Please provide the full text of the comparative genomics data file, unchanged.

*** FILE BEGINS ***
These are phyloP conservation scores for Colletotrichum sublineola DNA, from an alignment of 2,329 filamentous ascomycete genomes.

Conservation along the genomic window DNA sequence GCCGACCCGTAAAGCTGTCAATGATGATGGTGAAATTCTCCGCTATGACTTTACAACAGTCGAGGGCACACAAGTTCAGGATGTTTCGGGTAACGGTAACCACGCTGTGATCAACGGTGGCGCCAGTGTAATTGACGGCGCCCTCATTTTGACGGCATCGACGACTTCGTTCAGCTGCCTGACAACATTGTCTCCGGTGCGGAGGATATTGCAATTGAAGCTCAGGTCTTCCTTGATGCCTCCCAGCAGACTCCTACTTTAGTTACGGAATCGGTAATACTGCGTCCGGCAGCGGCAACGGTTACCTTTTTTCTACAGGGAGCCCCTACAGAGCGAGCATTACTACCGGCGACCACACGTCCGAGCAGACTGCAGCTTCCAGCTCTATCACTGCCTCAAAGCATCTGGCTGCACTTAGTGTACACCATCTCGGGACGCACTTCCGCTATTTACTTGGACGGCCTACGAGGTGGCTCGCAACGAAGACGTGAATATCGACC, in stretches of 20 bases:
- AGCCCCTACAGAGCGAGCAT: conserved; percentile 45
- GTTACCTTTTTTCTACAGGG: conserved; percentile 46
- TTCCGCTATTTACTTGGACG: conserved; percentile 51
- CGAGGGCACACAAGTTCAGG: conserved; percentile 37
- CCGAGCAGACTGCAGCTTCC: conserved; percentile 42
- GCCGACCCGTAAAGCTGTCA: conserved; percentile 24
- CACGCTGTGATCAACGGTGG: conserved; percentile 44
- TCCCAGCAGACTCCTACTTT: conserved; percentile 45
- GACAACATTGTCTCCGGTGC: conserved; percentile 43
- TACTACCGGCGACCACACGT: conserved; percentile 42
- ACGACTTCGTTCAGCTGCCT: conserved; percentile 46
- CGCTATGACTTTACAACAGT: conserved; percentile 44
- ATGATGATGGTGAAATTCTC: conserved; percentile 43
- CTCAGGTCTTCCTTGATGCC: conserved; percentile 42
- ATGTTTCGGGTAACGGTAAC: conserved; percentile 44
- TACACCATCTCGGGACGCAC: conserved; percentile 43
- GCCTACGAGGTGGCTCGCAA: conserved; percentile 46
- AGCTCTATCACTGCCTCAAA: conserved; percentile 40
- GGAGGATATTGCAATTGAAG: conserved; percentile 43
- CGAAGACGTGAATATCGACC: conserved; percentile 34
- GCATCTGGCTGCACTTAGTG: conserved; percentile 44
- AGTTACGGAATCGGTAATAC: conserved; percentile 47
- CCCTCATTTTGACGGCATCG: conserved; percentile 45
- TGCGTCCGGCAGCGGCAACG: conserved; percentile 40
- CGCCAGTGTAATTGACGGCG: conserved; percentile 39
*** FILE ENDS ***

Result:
These are phyloP conservation scores for Colletotrichum sublineola DNA, from an alignment of 2,329 filamentous ascomycete genomes.

Conservation along the genomic window DNA sequence GCCGACCCGTAAAGCTGTCAATGATGATGGTGAAATTCTCCGCTATGACTTTACAACAGTCGAGGGCACACAAGTTCAGGATGTTTCGGGTAACGGTAACCACGCTGTGATCAACGGTGGCGCCAGTGTAATTGACGGCGCCCTCATTTTGACGGCATCGACGACTTCGTTCAGCTGCCTGACAACATTGTCTCCGGTGCGGAGGATATTGCAATTGAAGCTCAGGTCTTCCTTGATGCCTCCCAGCAGACTCCTACTTTAGTTACGGAATCGGTAATACTGCGTCCGGCAGCGGCAACGGTTACCTTTTTTCTACAGGGAGCCCCTACAGAGCGAGCATTACTACCGGCGACCACACGTCCGAGCAGACTGCAGCTTCCAGCTCTATCACTGCCTCAAAGCATCTGGCTGCACTTAGTGTACACCATCTCGGGACGCACTTCCGCTATTTACTTGGACGGCCTACGAGGTGGCTCGCAACGAAGACGTGAATATCGACC, in stretches of 20 bases:
- AGCCCCTACAGAGCGAGCAT: conserved; percentile 45
- GTTACCTTTTTTCTACAGGG: conserved; percentile 46
- TTCCGCTATTTACTTGGACG: conserved; percentile 51
- CGAGGGCACACAAGTTCAGG: conserved; percentile 37
- CCGAGCAGACTGCAGCTTCC: conserved; percentile 42
- GCCGACCCGTAAAGCTGTCA: conserved; percentile 24
- CACGCTGTGATCAACGGTGG: conserved; percentile 44
- TCCCAGCAGACTCCTACTTT: conserved; percentile 45
- GACAACATTGTCTCCGGTGC: conserved; percentile 43
- TACTACCGGCGACCACACGT: conserved; percentile 42
- ACGACTTCGTTCAGCTGCCT: conserved; percentile 46
- CGCTATGACTTTACAACAGT: conserved; percentile 44
- ATGATGATGGTGAAATTCTC: conserved; percentile 43
- CTCAGGTCTTCCTTGATGCC: conserved; percentile 42
- ATGTTTCGGGTAACGGTAAC: conserved; percentile 44
- TACACCATCTCGGGACGCAC: conserved; percentile 43
- GCCTACGAGGTGGCTCGCAA: conserved; percentile 46
- AGCTCTATCACTGCCTCAAA: conserved; percentile 40
- GGAGGATATTGCAATTGAAG: conserved; percentile 43
- CGAAGACGTGAATATCGACC: conserved; percentile 34
- GCATCTGGCTGCACTTAGTG: conserved; percentile 44
- AGTTACGGAATCGGTAATAC: conserved; percentile 47
- CCCTCATTTTGACGGCATCG: conserved; percentile 45
- TGCGTCCGGCAGCGGCAACG: conserved; percentile 40
- CGCCAGTGTAATTGACGGCG: conserved; percentile 39